The year was 1968; I wrote a column for the Coeur d’ Alene Press in Coeur d’ Alene, Idaho, concerning the high school drop out rate which was at 25 per cent. Forty years later I read in the Jonesboro Sun that, “One in four children is still dropping out of high school.” Forty years of campaign promises, forty years of increased education budgets, forty years of making education more interesting, more exciting and more fun, the creation of a federal Department of Education and the introduction of technology at a cost of billions and we haven’t put a dent in the problem.
Maybe it is time to drop the myth of the high school drop out which goes something like this: High school drop outs make $271,000 less than high school graduates over a lifetime therefore we must do everything possible to keep kids in school. The success or failure of each student after high school has little to do with a diploma; you have to look somewhere else.
To begin with, the statistic used is the wrong one. Averaged in with the high school graduates are the college graduates, any millionaires, and the billionaires who have a high school diploma.
Here is the way I want to see the statistic averaged: what is the life time income of those with a C average or less verses those who make a B average or more. We expend a lot of effort cajoling at risk students to stay in school. The would be drop out hangs around to practically be given D's and C's just to get them through. But, I think the statistic done my way would show that it makes little difference that they were awarded a diploma.
The success or failure of the high school drop out will depend on why he did it. I think you will find a constellation of problems around the average drop out that leads to his dropping out. It might be drugs, anger management, authority issues, unstable home situation, lack of self discipline, laziness, or any number of others. If these problems are dealt with constructively, the drop out will find a place in the working world and do fine. If these issues are not dealt with, the mere acquisition of a diploma will not mean a thing.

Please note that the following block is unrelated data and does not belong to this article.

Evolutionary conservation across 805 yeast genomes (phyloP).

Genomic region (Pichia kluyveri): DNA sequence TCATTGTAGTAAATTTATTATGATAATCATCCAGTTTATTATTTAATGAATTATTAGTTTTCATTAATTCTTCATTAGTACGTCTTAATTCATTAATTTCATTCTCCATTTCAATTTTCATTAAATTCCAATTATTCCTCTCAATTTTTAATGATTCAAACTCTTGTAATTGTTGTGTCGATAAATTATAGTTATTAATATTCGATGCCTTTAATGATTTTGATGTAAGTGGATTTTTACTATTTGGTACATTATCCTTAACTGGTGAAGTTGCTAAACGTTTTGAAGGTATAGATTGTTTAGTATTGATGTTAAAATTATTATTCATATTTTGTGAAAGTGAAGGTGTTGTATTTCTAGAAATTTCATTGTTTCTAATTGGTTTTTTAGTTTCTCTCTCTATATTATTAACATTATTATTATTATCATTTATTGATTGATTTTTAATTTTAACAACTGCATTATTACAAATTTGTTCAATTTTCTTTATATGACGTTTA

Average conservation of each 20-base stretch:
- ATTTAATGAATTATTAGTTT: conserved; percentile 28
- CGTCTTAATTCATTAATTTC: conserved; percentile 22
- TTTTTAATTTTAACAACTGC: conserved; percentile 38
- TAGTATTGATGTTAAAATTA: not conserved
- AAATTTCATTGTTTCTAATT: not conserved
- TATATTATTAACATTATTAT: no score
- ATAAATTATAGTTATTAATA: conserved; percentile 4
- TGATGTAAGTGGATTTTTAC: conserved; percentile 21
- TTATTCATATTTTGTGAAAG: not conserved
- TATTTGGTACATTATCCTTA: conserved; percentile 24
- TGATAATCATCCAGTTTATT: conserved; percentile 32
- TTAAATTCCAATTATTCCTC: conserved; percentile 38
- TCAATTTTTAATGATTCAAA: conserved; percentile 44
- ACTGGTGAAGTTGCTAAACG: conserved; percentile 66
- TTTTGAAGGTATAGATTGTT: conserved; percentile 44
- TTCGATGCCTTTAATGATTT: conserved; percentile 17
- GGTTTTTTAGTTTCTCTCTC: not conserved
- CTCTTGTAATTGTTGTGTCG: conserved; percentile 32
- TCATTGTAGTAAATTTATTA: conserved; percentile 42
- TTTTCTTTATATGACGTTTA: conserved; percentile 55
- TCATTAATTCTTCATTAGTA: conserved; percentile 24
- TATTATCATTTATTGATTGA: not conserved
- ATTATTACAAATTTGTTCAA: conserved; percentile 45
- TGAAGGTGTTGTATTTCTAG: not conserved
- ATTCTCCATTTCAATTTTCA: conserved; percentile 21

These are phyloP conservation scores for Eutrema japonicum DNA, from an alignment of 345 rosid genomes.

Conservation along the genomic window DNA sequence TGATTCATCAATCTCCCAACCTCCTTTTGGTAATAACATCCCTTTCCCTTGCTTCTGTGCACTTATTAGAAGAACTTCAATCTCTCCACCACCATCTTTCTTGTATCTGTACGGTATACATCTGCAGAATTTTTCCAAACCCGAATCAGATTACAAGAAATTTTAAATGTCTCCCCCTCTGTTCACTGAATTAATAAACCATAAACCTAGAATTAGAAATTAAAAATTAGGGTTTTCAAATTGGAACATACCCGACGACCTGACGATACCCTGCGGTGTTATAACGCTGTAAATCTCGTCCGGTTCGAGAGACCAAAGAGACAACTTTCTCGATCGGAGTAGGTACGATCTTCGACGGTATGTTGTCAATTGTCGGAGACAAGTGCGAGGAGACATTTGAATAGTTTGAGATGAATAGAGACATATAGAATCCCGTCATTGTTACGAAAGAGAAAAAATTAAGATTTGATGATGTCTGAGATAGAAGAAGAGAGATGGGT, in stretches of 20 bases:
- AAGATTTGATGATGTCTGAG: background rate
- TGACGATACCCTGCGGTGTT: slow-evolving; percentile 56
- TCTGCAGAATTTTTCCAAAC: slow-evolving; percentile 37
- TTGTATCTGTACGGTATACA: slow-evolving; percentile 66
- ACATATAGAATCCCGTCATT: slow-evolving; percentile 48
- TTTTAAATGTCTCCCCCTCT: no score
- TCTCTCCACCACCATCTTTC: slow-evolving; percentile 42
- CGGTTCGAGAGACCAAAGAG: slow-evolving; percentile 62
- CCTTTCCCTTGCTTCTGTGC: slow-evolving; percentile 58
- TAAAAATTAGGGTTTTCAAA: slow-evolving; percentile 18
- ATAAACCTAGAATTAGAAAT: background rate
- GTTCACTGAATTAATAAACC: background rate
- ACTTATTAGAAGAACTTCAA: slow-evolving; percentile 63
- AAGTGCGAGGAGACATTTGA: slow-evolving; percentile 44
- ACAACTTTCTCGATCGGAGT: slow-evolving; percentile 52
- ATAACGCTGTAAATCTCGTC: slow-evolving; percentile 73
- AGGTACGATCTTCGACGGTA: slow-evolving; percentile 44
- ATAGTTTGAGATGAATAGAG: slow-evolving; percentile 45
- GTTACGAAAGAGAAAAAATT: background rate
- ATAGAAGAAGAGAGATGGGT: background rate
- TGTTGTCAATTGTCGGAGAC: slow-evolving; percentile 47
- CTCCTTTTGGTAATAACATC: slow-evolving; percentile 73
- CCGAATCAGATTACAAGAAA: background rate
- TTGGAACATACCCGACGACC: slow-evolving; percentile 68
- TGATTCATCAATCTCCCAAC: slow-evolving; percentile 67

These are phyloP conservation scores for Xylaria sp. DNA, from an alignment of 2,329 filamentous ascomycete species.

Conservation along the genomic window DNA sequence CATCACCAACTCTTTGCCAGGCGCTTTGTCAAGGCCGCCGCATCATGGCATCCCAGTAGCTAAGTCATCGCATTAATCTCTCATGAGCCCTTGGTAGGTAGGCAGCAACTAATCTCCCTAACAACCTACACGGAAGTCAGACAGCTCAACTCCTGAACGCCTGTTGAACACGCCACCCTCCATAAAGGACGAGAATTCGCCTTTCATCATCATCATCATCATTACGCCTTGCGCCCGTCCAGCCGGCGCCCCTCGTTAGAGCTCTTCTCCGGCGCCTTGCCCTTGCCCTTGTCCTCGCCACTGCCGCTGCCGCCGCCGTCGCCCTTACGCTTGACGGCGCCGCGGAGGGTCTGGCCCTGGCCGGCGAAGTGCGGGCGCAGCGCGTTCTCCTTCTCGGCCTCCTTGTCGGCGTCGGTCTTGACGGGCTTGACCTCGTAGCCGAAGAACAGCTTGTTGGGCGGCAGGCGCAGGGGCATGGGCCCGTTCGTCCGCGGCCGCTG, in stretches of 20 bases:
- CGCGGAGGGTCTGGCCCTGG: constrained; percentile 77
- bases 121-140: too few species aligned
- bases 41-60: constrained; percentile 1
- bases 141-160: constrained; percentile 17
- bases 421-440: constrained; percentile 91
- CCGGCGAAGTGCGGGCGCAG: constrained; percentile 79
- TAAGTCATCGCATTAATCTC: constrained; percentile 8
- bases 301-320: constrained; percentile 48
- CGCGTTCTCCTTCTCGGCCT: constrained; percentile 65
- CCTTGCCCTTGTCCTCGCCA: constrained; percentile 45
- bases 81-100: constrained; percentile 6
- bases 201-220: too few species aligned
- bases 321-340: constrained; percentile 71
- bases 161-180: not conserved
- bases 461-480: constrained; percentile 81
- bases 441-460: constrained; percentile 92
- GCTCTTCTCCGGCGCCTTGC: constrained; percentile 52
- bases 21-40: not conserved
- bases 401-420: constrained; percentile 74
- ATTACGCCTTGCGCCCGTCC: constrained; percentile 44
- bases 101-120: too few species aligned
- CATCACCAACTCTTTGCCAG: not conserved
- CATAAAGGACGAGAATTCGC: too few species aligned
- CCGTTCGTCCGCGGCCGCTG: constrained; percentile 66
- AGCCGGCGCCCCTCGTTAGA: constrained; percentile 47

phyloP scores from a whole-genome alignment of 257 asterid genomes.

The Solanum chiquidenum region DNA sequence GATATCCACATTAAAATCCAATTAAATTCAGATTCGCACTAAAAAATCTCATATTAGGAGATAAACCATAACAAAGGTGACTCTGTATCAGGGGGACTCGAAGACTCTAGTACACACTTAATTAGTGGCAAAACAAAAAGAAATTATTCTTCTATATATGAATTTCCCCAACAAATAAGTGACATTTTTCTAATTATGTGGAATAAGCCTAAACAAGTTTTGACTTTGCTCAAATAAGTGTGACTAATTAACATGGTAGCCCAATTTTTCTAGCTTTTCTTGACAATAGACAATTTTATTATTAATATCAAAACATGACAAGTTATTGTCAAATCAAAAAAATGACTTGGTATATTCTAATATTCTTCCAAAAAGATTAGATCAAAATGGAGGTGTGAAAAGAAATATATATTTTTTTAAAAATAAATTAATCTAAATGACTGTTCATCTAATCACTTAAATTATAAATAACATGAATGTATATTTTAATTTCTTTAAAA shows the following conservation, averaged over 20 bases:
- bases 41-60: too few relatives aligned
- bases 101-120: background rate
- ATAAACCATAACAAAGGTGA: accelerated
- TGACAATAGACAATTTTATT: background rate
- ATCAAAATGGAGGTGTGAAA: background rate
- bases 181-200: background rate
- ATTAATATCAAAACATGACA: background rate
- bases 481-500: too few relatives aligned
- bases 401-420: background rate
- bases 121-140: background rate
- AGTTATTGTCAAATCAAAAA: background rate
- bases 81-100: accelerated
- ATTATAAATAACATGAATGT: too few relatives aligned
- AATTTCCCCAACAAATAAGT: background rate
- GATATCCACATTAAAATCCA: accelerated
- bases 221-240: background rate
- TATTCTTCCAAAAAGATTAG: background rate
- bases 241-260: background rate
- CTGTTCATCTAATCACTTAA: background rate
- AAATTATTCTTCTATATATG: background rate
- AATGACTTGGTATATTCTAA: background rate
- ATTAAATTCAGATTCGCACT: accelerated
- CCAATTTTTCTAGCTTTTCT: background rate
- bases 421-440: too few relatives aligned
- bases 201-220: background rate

There is also the myth of the high school diploma; because I have one, I'm on my way to success. The value of the high school diploma rests on the honest answer to the question, what is behind my diploma?
I had several students argue with me recently that just getting the diploma was all that mattered. It didn't really make any difference whether they had learned anything. When my son was processing to take his GED, he was reading an article while in the waiting room. He reported that the author, an employer, stated that all other things being equal, he would hire a person with a GED diploma over a regular high school diploma. Why? Because, the author said, you were guaranteed the GED applicant had to have proven a certain knowledge base.
Recently I was lucky enough to get to attend a workshop in Monticello put on by the forestry industry. Part of the workshop included trips to a logging site and to a saw mill. It had been more than 40 years since I had been on a logging site or in a saw mill.
Now, Instead of a half dozen or more men on the logging site, there were only two with two high tech machines. In the saw mill there also were few workers and lots of automation. When I asked the tour guide about the need for a high school diploma to work in the mill or the woods, he said, “even if they have a high school diploma, we're going to test them to see what they know before we hire them.” It is not the diploma that matters, it is what is behind it. Again, the absence or presence of a high school diploma, or even a college degree is no indicator of success.
Do you want to succeed? Forget about diplomas and concentrate on actually learning something. Learn to get up in the morning and get to where you are suppose to be on time. Learn to be responsible and dependable. Learn to be on the job when your employer expects you to be there, and make yourself so valuable to your employer that he cannot afford to let you go. Commit to being a life time learner, whether a diploma is involved or not. These are the important things. But, to continue to spend billions to cajole kids into staying in school when they don’t want to be there appears to be a waste of money.